You probably know what the title means at a glance.  If I hear another advert telling me some product kills 99.9% of germs, I swear I will scream and curl up in the foetal position if my old bones can manage it.  I mean why???  It is a very temporary, tiny, and pointless win in a limited area for the most part.  There are about 400,000,000,000 cells in the human body.  Every one of the cells is outnumbered about 10:1 by germs such as bacteria, viruses, fungi, phages etc.  There is a whole zoo inside a happy healthy human being, who may be described as a high-rise appartment for germs.  An adult has probably about 8kg of germs.  Many of them essential to our survival, many of them going about their own business and doing no harm and a few that are troublesome.  We need bacteria in out gut to be able to digest many types of food.  In our western diet, our food range has contracted from that of our ancestors by concentrating on growing few crops such as wheat and rice, and a relatively small range of vegies in the supermarket.  A hunter-gatherer in the Amazon jungle for instance would eat a much wider range of food.  We probably have about 400-500 species of bacteria in the gut and the hunter-gatherer more like 1400.  Some people with chronic intestinal problems are currently being treated with an influx of germs from a healthy person, a pill nicely coated with a hard sugar shell to help the medicine go down, to boost germ levels.  Jokingly referred to as a “transpoosion”.  An awful pun on transfusion.  Some are treated with an influx of worms, but a pig variety which can’t reproduce in humans so there is just one generation.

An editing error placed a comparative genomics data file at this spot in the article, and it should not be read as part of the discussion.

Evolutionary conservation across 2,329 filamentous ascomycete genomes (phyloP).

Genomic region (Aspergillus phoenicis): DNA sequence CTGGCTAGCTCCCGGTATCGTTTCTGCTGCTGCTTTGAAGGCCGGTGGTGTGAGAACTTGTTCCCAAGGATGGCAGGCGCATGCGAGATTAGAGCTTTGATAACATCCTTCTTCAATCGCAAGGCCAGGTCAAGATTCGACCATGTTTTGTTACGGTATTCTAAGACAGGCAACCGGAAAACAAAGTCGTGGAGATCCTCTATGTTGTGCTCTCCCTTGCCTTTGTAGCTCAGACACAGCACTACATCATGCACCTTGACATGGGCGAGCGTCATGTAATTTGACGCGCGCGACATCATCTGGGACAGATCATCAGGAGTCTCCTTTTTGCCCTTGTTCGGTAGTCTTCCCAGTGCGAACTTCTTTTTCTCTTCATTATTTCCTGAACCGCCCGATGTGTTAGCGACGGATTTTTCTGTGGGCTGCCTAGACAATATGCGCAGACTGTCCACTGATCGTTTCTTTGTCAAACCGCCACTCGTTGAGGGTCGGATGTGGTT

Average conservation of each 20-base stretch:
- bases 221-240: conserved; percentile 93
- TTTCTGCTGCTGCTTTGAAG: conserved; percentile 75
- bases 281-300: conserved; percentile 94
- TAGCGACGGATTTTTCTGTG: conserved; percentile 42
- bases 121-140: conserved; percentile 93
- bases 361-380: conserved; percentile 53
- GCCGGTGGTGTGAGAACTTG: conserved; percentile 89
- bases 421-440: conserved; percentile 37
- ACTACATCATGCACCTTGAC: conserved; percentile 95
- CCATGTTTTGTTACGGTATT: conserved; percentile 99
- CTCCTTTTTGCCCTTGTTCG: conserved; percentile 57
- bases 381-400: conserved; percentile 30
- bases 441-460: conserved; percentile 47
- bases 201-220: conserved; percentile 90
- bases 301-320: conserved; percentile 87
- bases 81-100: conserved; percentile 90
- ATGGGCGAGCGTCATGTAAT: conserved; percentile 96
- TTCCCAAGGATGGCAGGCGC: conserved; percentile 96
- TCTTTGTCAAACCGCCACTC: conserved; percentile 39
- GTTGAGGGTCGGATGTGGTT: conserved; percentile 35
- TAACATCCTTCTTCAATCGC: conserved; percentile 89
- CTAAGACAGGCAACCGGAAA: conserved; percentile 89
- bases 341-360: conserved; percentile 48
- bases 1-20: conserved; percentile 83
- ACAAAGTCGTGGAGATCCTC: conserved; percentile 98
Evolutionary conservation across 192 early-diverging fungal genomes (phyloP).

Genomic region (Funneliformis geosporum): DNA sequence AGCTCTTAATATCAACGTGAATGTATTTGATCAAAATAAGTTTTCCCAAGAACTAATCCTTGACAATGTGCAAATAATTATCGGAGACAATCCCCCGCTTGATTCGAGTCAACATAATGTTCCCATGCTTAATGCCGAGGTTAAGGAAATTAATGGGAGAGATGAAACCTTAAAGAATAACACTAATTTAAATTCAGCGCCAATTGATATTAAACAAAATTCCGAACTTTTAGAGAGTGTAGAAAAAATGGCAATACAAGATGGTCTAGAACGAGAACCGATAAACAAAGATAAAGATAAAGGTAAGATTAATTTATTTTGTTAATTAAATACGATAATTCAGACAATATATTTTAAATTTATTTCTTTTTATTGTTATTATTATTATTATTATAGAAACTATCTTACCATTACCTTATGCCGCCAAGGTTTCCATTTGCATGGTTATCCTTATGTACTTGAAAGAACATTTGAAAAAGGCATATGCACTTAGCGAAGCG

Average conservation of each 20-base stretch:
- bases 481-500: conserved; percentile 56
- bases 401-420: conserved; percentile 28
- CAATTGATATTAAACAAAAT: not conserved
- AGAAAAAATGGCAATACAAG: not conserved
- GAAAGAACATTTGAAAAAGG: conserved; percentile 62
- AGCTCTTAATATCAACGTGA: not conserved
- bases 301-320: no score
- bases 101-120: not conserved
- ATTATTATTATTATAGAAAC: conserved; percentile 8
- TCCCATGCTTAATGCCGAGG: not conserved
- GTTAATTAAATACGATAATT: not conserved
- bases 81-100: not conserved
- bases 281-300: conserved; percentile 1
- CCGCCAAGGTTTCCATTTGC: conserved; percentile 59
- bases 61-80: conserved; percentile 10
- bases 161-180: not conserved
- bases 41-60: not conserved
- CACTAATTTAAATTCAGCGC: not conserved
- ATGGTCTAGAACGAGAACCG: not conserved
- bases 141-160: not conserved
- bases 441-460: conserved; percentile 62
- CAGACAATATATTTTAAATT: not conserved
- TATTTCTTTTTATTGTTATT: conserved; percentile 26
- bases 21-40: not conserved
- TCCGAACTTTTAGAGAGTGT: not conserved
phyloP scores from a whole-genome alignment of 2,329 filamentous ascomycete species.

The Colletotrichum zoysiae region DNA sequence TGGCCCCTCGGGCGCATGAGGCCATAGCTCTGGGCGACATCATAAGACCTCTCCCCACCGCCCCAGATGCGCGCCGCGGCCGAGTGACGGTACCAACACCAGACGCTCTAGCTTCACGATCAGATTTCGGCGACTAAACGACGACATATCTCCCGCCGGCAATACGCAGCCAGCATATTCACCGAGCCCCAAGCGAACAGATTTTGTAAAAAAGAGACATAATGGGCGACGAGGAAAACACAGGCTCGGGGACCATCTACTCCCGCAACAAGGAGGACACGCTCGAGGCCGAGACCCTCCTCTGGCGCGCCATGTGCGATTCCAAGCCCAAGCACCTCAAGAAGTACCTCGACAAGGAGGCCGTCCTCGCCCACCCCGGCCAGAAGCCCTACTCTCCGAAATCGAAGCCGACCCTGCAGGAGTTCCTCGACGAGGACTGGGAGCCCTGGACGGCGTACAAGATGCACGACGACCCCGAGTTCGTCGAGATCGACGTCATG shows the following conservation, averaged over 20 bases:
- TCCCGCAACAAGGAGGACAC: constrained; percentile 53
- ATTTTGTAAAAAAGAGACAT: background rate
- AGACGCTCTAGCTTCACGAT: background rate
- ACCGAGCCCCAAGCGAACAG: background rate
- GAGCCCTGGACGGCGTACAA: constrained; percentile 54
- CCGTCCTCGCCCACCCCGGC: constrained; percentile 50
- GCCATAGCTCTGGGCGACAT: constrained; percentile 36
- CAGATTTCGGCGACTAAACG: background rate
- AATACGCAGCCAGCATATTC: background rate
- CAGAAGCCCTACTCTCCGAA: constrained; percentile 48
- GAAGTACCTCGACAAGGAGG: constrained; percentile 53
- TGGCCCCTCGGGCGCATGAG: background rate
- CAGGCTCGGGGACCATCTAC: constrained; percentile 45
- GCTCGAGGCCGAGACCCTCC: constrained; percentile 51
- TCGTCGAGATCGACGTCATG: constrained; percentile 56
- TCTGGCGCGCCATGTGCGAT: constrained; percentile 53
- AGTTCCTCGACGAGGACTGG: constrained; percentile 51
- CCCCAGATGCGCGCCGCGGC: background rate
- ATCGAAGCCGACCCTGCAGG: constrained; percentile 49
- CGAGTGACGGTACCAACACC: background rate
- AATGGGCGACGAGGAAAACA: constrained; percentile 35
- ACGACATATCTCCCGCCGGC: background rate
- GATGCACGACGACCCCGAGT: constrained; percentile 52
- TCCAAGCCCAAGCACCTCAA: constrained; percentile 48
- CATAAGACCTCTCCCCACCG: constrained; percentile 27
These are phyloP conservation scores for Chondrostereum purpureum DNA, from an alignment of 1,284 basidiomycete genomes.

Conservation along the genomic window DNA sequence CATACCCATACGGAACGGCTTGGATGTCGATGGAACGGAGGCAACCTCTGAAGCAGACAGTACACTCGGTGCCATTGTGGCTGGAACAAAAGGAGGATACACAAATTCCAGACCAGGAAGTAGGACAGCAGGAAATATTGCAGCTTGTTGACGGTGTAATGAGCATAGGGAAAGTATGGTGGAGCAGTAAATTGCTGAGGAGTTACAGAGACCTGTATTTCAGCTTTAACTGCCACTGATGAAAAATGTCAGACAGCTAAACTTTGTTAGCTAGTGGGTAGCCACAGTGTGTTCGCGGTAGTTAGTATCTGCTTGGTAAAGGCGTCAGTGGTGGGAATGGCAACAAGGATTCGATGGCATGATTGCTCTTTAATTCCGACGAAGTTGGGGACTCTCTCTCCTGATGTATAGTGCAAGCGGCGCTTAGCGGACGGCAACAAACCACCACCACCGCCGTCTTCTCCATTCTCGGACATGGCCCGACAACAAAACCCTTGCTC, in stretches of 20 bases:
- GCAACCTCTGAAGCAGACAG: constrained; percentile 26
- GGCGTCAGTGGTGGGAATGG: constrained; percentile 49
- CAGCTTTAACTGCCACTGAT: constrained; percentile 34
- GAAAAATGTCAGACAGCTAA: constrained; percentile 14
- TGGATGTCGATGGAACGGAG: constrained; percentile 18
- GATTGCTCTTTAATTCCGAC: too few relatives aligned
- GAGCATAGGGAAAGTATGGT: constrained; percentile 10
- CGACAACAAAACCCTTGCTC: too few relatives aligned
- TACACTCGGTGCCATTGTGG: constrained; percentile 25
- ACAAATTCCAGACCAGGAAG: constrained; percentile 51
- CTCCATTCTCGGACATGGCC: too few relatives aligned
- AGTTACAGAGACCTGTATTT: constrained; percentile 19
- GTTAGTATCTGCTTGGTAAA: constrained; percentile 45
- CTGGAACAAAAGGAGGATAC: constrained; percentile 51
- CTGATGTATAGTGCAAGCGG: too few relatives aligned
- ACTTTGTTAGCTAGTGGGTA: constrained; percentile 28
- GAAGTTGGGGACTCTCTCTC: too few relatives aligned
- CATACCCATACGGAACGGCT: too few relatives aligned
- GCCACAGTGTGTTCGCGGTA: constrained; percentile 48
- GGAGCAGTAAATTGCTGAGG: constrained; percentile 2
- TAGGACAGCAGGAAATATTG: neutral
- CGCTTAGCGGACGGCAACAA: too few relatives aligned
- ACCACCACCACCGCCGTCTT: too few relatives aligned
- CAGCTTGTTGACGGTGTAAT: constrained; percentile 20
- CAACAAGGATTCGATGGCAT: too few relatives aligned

The resident germs are also our first line of immune defense.  They defend their human real estate with turf wars against any intruder stealing their resources.  You are probably wondering what our immune system is doing in all this. For a long time I thought the immune system acted as “ah ha, an intruder lets kill it”.  But it is more sophisticated than that.  Like cops in a big city, it lets citizens doing no harm alone and goes after the bad guys.  Sure cuts down the work load. There are hints all around about the usefulness of germs to us.  Babies are usually born face down and contact germ rich material from the mothers anus in the great struggle to get the little bastards out.  Specialised cells also kidnap useful germs from the gut and transfer them to the vagina before birth.  As a back-up, they also take them to the mother’s milk.  Babies need germs to even be able to digest mother’s milk.  Ruminants are even more dependent on bacteria than we are to digest their food and often lick their mothers mouth to pick up the germs.